The melian dialogue argument

But none of these allowed either wealth with its prospect of future enjoyment to unnerve his spirit, or poverty with its hope of a day of freedom and riches to tempt him to shrink from danger. The Athenians also demolished the walls of the Mitylenians, and took possession of their ships. They then proceeded to execute all the men they took captive and to enslave the women and children, and further, they repopulated it as an Athenian colony.

But he defines rationality as a process of calculating the costs and benefits of all alternative policies in order to determine their relative utility, i. His theory helps only to explain why states behave in similar ways despite their different forms of government and diverse political ideologies, and why, despite their growing interdependence, the overall picture of international relations is unlikely to change.

Siege of Melos

With Melos being the weak they should accept they do not have the power, and pay the tribute instead of letting their pride get the better of them. By suggesting that certain dictates of reason apply even in the state of nature, he affirms that more peaceful and cooperative international relations are possible.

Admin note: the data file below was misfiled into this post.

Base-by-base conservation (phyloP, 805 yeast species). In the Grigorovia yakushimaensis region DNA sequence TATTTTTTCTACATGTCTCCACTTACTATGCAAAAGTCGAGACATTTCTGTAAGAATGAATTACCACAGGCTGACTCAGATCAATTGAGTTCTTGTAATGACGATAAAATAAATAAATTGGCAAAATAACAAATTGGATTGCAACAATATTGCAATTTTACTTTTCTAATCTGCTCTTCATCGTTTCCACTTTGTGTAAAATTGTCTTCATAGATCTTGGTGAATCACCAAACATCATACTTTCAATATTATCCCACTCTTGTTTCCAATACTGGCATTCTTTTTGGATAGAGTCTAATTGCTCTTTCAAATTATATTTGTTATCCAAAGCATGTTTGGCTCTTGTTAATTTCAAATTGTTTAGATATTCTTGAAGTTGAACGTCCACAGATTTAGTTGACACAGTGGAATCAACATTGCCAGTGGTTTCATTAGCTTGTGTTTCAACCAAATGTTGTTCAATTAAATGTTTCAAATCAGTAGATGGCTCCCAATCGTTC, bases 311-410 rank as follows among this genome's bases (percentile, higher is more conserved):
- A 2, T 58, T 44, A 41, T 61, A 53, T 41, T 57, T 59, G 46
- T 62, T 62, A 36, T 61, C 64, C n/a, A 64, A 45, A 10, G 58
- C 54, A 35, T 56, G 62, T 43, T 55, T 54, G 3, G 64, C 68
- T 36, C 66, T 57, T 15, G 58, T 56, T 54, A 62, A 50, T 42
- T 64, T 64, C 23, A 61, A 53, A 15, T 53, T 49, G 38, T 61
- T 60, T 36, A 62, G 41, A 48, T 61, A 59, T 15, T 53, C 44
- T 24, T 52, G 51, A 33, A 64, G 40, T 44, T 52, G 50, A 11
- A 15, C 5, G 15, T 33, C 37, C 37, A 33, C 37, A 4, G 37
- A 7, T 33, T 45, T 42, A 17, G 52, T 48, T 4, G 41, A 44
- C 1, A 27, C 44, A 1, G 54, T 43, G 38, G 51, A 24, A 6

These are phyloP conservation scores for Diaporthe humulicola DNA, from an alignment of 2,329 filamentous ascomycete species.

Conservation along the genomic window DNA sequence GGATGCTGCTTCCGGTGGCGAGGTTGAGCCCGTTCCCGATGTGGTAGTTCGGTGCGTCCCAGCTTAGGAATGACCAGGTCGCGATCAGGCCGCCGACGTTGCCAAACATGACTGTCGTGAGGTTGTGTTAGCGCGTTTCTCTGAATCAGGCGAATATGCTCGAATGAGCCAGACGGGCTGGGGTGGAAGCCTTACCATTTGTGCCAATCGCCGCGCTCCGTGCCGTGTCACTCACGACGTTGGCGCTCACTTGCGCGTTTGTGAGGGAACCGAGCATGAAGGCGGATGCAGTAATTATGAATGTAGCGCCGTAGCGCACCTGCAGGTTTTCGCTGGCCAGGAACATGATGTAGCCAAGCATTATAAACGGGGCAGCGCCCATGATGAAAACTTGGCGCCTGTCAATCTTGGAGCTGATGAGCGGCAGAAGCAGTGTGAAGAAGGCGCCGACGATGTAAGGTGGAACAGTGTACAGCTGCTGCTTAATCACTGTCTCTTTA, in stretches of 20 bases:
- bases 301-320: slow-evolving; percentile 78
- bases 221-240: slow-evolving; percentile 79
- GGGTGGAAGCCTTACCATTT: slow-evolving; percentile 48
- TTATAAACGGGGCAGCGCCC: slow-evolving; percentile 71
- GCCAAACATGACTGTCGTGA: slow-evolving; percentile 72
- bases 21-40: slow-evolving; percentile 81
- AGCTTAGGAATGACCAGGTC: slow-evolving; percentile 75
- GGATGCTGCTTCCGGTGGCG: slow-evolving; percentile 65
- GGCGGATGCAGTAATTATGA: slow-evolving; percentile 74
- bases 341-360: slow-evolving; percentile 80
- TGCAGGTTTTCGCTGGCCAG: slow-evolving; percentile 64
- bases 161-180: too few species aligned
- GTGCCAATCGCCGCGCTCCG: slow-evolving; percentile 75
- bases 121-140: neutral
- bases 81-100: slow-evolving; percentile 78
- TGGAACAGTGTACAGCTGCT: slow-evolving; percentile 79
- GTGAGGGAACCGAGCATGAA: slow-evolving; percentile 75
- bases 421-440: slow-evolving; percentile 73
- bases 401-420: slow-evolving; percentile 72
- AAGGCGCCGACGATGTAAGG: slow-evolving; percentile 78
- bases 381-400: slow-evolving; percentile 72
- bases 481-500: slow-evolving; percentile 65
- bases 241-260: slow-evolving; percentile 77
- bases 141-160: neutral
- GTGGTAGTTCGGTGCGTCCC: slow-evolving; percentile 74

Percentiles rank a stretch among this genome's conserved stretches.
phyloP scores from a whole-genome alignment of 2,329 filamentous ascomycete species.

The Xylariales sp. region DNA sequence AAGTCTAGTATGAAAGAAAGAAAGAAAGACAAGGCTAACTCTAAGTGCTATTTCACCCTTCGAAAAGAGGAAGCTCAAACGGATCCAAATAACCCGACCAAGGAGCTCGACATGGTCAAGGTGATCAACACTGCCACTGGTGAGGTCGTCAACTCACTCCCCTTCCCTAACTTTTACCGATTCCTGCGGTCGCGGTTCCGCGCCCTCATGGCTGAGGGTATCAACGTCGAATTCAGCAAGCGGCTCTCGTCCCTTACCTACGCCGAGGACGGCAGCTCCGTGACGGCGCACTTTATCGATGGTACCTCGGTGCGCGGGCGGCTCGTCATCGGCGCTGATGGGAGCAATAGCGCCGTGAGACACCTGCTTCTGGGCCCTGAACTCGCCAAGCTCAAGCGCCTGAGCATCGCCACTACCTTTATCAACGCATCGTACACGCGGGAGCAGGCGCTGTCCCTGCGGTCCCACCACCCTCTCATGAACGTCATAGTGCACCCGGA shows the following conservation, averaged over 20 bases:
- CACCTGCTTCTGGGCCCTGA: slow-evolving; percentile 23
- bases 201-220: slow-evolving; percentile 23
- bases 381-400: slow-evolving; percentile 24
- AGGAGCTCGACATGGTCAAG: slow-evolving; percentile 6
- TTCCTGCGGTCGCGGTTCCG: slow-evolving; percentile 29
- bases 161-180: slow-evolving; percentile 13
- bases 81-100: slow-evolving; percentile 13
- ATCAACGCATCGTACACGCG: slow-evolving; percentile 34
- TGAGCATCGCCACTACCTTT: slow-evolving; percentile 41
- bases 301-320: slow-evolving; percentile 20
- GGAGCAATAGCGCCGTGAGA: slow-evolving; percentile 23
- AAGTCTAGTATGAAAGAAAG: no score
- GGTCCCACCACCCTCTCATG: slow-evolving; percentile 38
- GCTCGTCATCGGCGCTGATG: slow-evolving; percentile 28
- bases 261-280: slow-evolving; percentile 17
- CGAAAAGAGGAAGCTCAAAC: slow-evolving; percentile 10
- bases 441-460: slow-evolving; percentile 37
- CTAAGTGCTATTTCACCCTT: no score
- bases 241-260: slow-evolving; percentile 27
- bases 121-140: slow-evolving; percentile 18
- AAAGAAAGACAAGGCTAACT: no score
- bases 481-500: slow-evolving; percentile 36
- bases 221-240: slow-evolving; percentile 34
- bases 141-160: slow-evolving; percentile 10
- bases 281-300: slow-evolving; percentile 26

In that speech Pericles acknowledges that what Athens had gained, and what their ancestors handed down to them, had been obtained and enlarged by war.

Political Realism in International Relations

They are pious, believing that gods will support their just cause and compensate for their weakness, and trust in alliances, thinking that their allies, the Spartans, who are also related to them, will help them 5. This intention of theirs gave the Argives The melian dialogue argument of certain of their fellow citizens, some of whom they arrested; others, however, escaped them.

This interwar idealism resulted in the founding of the League of Nations in and in the Kellogg-Briand Pact of outlawing war and providing for the peaceful settlements of disputes.

Because you would live! By subjecting themselves to a sovereign, individuals escape the war of all against all which Hobbes associates with the state of nature; however, this war continues to dominate relations among states. It cannot be proved by any empirical research, but only disclosed by philosophy, imposed on us as a matter of belief, and inculcated by education.